UK calls for dialogue over Israeli annexation plan

Palestinians walk past a sign with information on Area A in the Jordan Valley, in the Israeli-occupied West Bank, June 13, 2020. (Reuters)
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Updated 15 July 2020

UK calls for dialogue over Israeli annexation plan

  • On July 1, Johnson published an article in Israel’s Yedioth Ahronoth newspaper urging Tel Aviv not to push ahead
  • 11 European foreign ministers have written to the EU to ask for possible actions that the bloc could take to prevent the proposed annexation

LONDON: UK Prime Minister Boris Johnson has called for dialogue to resolve tensions over the proposed annexation by Israel of parts of the occupied Palestinian territories.

Johnson spoke with Mahmoud Abbas, president of the Palestinian Authority, over concerns about Israel’s plan, a week after discussing it with Israeli Prime Minister Benjamin Netanyahu.

Johnson “urged President Abbas to engage in negotiations and offered the UK’s support to foster dialogue,” a Downing Street spokesman said. “The leaders agreed to continue to work together on this issue and others.”

On July 1, Johnson published an article in Israel’s Yedioth Ahronoth newspaper urging Tel Aviv not to push ahead. 

“It is with sadness that I have followed the proposals to annex Palestinian territory. As a life-long friend, admirer and supporter of Israel, I am fearful that these proposals will fail in their objective of securing Israel’s borders and will be contrary to Israel’s own long-term interests,” he wrote.

Meanwhile, 11 European foreign ministers have written to the EU to ask for possible actions that the bloc could take to prevent the proposed annexation.

Ministers from Belgium, Denmark, Finland, France, Ireland, Italy, Luxembourg, Malta, the Netherlands, Portugal, Sweden and Finland asked EU Minister for Foreign Affairs Josep Borrell to set out the “legal consequences” of the move, following an initial request made at a meeting in May.

The letter suggested that doing so could help members “deter annexation” by laying out to Israel the consequences of such action.

“The possible annexation by Israel of parts of the occupied Palestinian territory remains a matter of grave concern for the EU and its member states,” it said.

“We understand that this is a sensitive issue and timing is important, but time is also short. We are concerned that the window to deter annexation is fast closing.”

Moves to formally incorporate what could amount to up to 30 percent of the West Bank into Israel began with the signing of a coalition government agreement earlier this year, after Netanyahu made the issue a central pledge in his re-election campaign.

The EU relies on consensus among members to take steps in any direction on issues of foreign policy, but though some states have called for sanctions against Israel, others oppose punitive measures.

In June, over 1,000 European politicians signed a letter that condemned Israel, saying: “Acquisition of territory by force has no place in 2020 and must have commensurate consequences.”

A similar letter signed by 47 UN experts called Israel’s plan “a vision of a 21st-century apartheid.”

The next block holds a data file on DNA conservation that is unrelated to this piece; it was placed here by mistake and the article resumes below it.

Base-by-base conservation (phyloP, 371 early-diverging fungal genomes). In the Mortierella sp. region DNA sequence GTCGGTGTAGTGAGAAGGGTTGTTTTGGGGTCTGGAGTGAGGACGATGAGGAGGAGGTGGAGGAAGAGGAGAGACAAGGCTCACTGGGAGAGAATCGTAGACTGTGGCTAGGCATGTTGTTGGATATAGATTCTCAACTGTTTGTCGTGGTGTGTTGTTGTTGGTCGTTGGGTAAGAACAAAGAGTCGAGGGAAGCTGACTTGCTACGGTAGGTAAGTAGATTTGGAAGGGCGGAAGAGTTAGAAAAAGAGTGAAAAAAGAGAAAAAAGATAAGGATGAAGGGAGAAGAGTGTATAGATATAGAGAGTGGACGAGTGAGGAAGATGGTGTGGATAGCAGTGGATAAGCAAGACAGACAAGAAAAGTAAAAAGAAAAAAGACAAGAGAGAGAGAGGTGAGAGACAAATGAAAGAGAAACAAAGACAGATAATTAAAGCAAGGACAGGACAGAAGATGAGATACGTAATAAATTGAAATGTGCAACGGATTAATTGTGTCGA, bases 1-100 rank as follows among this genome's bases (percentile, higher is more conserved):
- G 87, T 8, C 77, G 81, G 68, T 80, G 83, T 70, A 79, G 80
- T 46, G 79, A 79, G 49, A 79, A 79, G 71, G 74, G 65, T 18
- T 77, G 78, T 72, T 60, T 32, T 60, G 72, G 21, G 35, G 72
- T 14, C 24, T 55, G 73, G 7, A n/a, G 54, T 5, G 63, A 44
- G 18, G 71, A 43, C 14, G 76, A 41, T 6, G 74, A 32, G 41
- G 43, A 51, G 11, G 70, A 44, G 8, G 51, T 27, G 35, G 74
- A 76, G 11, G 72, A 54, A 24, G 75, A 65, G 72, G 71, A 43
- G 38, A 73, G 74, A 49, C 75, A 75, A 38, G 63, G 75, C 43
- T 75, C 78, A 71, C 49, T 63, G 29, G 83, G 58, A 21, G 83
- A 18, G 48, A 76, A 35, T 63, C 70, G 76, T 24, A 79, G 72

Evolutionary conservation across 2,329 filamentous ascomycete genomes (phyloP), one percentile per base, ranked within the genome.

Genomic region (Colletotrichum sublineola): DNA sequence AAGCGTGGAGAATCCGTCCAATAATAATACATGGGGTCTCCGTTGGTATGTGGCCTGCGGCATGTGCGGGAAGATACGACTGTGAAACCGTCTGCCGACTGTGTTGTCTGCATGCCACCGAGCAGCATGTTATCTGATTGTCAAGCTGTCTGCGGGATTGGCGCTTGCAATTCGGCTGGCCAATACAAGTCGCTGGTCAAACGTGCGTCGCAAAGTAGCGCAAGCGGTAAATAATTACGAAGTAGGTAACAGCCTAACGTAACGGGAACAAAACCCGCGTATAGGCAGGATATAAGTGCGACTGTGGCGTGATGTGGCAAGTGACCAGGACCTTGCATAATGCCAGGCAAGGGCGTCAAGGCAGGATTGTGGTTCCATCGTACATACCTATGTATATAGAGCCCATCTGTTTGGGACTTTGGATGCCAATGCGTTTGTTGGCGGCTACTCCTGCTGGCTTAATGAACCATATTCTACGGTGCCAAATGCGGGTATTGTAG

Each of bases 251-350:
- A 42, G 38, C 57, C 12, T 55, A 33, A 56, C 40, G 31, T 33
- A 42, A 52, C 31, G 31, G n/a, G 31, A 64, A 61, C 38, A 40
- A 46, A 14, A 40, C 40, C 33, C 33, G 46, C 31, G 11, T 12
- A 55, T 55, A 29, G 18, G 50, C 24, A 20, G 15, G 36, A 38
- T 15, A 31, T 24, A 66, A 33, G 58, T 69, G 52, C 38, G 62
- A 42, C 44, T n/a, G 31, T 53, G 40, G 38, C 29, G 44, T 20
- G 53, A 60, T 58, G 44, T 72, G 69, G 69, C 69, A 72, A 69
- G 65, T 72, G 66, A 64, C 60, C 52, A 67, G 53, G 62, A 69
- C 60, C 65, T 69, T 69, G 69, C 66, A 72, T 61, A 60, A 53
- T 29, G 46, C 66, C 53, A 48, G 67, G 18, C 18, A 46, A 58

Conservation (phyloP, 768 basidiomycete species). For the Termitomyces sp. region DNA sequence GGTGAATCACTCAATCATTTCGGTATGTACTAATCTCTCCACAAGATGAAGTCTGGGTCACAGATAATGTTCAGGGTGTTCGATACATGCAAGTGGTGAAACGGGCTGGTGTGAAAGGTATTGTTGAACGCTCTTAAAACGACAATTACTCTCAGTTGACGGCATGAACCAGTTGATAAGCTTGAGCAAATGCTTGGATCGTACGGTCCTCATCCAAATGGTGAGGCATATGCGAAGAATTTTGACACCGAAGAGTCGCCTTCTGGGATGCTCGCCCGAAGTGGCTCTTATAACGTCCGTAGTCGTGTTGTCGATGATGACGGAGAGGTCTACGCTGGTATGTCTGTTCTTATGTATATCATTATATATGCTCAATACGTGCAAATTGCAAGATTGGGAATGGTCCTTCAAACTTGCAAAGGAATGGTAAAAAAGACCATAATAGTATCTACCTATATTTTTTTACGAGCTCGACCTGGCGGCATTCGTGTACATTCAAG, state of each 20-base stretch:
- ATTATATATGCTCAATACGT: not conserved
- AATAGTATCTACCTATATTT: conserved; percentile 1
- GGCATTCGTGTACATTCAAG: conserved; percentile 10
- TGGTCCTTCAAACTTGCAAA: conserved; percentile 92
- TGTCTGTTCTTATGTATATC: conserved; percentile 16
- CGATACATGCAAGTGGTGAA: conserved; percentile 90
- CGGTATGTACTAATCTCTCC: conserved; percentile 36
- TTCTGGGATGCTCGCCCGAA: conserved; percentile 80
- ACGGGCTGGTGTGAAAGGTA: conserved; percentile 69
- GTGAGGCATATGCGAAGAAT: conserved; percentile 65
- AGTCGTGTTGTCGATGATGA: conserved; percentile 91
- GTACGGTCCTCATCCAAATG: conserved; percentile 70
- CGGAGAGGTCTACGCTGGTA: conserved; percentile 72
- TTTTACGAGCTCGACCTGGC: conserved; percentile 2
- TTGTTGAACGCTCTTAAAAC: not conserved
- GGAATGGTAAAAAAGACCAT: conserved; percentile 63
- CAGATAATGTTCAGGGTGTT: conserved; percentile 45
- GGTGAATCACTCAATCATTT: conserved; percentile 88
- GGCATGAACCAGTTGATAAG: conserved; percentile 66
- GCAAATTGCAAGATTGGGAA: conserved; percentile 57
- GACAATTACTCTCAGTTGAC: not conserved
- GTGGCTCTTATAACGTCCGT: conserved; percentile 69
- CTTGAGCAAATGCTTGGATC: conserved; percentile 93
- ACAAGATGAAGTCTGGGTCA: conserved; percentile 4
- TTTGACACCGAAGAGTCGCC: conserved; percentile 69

In February, Borrell said Israeli annexation would not be allowed to go “unchallenged.” However, US Secretary of State Mike Pompeo has said annexation is a matter for Tel Aviv.


At least 14 civilians killed by booby traps in Egypt’s Sinai

Updated 47 min 11 sec ago

At least 14 civilians killed by booby traps in Egypt’s Sinai

  • Daesh militants in July attacked several villages in the town of Bir Al-Abd, forcing people to flee their homes
  • The militants had laid booby traps in several houses that killed at least 14 people after they returned to their homes

EL-ARISH: More than a dozen civilians, including women and children, were killed in Egypt’s restive northern Sinai Peninsula over the past two weeks from explosive devices laid down in their homes by militants, security and medical officials said Sunday.
Daesh militants in July attacked several villages in the town of Bir Al-Abd, forcing people to flee their homes. The military then secured the villages in August and allowed residents to return to their homes a few weeks later, the officials said.
The militants, however, had laid booby traps in several houses that killed at least 14 people, including six from the same family late on Saturday, officials said. The causalities included women and children.
At least ten others have been wounded since Oct. 12 and were taken to the town’s hospital for treatment, they said. The officials spoke on condition of anonymity because they were not authorized to brief the media.
Bir Al-Abd was the site of a horrific extremist attack on a mosque in 2017 that killed over 300 worshippers, some of them fathers praying with their young sons. The tribes of North Sinai have been heavily targeted by militants who view their veneration of Muslim saints and shrines as heretical, forcing a mass exodus of residents from the impoverished area that has long been underdeveloped by the government.
Violence and instability there intensified after the military overthrew the country’s president in 2013 amid nationwide protests against the Muslim Brotherhood group’s divisive rule. Extremist militants have since carried out scores of attacks, mainly targeting security forces and minority Christians.
The conflict has largely taken place out of public view, with journalists and outside observers barred from the area. The conflict has so far not expanded into the southern end of the peninsula where popular Red Sea tourist resorts are located.
In February 2018, the military launched a massive operation in Sinai that also encompassed parts of the Nile Delta and deserts along the country’s western border with Libya. Since then, the pace of Daesh attacks in Sinai’s north has diminished.